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By George Cornell, AP Religion Writer (Edited from The Wilson Daily Times, December 1, 1990)
Prisoners who come under religious influ-
The findings of the first-
“The results are phenomenal,” said John Gartner of Baltimore, a clinical psycholo-
It was found that prisoners who received religious instruction while in prison had a lower rate of recidivism -
Results show that religion “may be a pow-
“Researchers usually ignore religion,” Gart-
Considering the extent of prison ministries, the report said, “it is ironic that religious factors have been largely ignored” in studies on factors that might affect a prisoner’s chances for successful rehabili-
While results of the new study were posi-
The group’s study involved 190 prisoners who between 1975 & 1979 had taken part in Christian discipleship training, and a similar number who had not. The inmates involved were matched by age, race, gender & other factors. Both groups had been released from prison eight to fourteen years prior to the study.
It found that the religion-
The religiously trained group also had a longer crime-
The recidivism rate for women who took religious training was even lower, only 19 percent, compared to 47 percent among the control group of women. Among men only, the difference was only seven points.
The study is the first part of a three-
Findings of the first study demonstrate that the “potentially beneficial relationship be-
The few other studies that touched on religion noted only denominational vari-
“No one before had ever looked at the effect of religion on recidivism,” Gartner said. “I find that quite amazing.”
Copyrighted by the Associated Press and used with their permission.
A recent report by the U.S. Bureau of Justice Statistics has revealed some start-
Last year alone the prison population expanded by about 55,900 inmates, reaching a record 1,182,000 at year’s end. By late 1996, state prisons, which hold the majority of convicts, were operating 16% to 24% over their capacity. Federal prisons were even worse, with a rate of 25%!
Therefore, despite construction of many new facilities, overcrowding is still a persistent dilemma. It is also very danger-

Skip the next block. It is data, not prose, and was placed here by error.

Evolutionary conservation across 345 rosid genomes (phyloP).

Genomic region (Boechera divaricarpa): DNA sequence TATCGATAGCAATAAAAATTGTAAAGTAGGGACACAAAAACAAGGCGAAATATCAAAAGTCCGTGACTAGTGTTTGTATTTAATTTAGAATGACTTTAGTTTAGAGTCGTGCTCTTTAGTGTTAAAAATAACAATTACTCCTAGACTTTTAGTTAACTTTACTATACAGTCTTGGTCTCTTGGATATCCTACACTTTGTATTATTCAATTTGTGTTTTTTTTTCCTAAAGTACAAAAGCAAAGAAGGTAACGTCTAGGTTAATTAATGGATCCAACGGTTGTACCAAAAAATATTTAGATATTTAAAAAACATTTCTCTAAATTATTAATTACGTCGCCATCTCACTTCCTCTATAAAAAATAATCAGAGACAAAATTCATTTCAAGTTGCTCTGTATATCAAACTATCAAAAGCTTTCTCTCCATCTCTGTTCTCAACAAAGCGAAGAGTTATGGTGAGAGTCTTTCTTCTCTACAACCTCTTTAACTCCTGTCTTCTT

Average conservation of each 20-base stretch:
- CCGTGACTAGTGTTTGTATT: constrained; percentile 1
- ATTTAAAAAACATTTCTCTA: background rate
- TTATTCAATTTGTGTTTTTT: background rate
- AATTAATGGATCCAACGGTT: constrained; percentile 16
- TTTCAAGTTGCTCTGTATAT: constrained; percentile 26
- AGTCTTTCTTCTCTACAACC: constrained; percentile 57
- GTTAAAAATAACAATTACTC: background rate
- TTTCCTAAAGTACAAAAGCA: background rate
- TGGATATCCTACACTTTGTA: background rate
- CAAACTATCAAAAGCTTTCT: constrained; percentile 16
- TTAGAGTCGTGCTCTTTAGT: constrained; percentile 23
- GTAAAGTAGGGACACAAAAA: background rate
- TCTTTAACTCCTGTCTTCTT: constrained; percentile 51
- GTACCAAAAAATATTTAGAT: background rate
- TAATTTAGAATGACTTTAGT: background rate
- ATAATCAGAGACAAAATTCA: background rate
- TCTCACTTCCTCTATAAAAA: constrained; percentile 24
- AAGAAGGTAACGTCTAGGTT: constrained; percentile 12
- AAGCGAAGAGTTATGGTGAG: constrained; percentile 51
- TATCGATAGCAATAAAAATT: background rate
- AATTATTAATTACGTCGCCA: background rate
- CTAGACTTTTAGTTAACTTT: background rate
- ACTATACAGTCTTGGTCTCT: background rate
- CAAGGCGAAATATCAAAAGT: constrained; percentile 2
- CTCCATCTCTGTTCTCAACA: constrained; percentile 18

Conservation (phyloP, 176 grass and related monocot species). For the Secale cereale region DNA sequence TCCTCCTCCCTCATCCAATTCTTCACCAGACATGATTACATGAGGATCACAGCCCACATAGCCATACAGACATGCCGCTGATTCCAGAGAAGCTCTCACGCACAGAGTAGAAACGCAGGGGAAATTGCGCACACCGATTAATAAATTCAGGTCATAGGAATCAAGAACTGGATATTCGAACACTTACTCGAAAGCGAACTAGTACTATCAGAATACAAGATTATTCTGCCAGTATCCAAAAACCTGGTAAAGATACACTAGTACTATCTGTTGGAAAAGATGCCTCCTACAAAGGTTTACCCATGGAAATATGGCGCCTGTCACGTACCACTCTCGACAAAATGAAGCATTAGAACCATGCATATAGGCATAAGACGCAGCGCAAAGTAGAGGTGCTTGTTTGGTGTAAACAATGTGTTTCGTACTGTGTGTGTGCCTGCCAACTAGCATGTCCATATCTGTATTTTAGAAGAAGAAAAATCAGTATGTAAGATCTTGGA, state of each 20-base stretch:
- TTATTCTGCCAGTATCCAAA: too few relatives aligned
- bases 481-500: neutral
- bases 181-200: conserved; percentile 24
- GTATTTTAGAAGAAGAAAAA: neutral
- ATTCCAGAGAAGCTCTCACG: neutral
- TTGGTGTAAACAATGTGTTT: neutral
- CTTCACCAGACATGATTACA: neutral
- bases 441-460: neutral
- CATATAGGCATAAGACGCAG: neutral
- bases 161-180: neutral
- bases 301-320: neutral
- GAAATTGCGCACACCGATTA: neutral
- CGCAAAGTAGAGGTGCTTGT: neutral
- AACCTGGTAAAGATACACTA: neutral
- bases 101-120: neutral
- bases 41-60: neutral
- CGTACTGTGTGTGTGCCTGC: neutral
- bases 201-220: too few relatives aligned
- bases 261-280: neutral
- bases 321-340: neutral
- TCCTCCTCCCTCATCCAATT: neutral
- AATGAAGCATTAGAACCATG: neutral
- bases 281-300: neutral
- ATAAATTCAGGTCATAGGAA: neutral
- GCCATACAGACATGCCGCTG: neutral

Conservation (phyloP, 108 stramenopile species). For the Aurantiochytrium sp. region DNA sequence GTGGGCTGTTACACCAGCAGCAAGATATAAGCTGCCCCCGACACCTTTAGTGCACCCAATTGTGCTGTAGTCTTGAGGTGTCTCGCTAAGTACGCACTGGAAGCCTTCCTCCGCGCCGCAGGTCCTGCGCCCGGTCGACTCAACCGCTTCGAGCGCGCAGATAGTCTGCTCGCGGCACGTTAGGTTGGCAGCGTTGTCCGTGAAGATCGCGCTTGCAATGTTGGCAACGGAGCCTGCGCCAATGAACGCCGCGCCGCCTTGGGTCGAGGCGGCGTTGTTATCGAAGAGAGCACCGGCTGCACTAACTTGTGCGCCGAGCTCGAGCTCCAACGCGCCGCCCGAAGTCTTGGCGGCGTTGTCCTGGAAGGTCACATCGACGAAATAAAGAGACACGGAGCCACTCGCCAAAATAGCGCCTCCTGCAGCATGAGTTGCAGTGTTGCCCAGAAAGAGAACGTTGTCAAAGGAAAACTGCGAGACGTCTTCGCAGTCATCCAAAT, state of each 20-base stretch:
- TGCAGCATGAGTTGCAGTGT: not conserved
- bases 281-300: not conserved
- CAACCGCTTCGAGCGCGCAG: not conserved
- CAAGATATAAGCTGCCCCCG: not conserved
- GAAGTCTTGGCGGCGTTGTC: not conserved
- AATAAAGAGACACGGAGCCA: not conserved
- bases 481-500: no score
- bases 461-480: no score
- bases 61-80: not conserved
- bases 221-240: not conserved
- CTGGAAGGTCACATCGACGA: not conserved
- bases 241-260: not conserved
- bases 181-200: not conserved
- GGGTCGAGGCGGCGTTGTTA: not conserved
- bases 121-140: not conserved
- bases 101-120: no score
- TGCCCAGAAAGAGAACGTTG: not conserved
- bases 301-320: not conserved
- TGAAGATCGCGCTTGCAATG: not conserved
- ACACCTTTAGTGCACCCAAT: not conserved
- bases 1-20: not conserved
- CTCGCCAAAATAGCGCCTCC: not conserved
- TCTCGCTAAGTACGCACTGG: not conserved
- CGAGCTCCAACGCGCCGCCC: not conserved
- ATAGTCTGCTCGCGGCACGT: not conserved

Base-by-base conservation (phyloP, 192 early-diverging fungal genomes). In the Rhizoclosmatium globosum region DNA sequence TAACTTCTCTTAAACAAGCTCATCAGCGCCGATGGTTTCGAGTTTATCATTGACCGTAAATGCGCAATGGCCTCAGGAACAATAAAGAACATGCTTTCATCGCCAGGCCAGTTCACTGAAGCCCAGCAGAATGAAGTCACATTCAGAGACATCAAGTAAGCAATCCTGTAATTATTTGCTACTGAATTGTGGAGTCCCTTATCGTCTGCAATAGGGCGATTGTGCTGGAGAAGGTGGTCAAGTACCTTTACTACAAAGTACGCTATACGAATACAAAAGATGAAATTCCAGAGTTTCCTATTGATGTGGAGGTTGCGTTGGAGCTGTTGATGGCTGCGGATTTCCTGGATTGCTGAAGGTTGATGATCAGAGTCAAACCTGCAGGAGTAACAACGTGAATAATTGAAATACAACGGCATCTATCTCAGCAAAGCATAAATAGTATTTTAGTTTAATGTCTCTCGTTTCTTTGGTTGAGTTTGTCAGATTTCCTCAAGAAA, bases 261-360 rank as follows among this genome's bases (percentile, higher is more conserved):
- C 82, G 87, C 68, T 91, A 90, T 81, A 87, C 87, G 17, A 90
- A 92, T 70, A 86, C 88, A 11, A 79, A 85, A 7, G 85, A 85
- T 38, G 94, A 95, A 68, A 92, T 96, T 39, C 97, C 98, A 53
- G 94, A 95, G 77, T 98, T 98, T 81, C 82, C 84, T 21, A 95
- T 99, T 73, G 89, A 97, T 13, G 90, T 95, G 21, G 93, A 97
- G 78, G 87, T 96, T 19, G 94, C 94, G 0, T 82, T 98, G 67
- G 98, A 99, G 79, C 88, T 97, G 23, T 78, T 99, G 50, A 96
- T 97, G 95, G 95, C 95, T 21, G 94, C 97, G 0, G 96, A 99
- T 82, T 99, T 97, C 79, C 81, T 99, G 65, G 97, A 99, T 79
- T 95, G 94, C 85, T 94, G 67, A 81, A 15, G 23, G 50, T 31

Not surprisingly, this results in making convict escapes easier. It can also cause riots which result in bloodshed and hostage taking. And overcrowding also leads to the early release of dangerous criminals who frequently commit new offenses!
As a result, tax money that could have been for better schools, hospitals, parks, and libraries is spent on law enforcement, court costs, incarceration, and the other expenses involved in crime prevention.
For example, in fiscal 1992, Federal, State, and local governments spent $94 billion for civil and criminal justice, a 59% increase over 1987. In the same year, State and local governments combined spent 85.5% of all justice dollars; the Federal Government spent the rest.
Recidivism also clogs up the courts, caus-
This increases the likelihood of serious mistakes in the handling of evidence. All of this creates a general tension & dissatisfac-
In fact, one of the primary causes of over-
Although admissions are still rising, sta-
There’s also an alarming trend. The highest rate of recidivism, 46.5%, takes place among juveniles under the age of eighteen! Of this group, 10.4% are returned to prison for homicide, 18.8% for robbery, and 13% for assault.
New York is about average for the nation with a recidivism rate of 30.7%. California has the highest with 54.4% and Texas has a recidivism rate of 45.7%.
However, despite the dismal reality of government statistics, we at Bible Believers Fellowship, Inc. have a far more positive view, for we see what works, and what doesn’t. It is assumed that the criminal commits crime due to some social dysfunc-
Yet it is our contention that the offender does not have a problem with his mind, he has a problem with his heart. It is that part of his being, his very soul, that we strive to reach as we minister in the name of Jesus Christ in prisons nationwide.
A report that was prepared by the Family Research Council, and written by Robert L. Maginnis, appeared on the Internet. It quoted Todd Clear, a Rutgers University criminologist, who stated, “Religious pro-
A 1992 Rutgers University study was also sited. It found that inmates often seek God to cope with inmate life, which is marked by depression, guilt, and self-
Todd Clear, who did the research, found that highly religious inmates have lower rates of depression and commit fewer disciplinary infractions than other inmates.
This was confirmed by Charles Adkins, who is also quoted in the report. Adkins, an Indiana state prison official, says that religion is one of several rehabilitation avenues, but it’s the only approach that addresses the root problem, a moral crisis inside the inmate.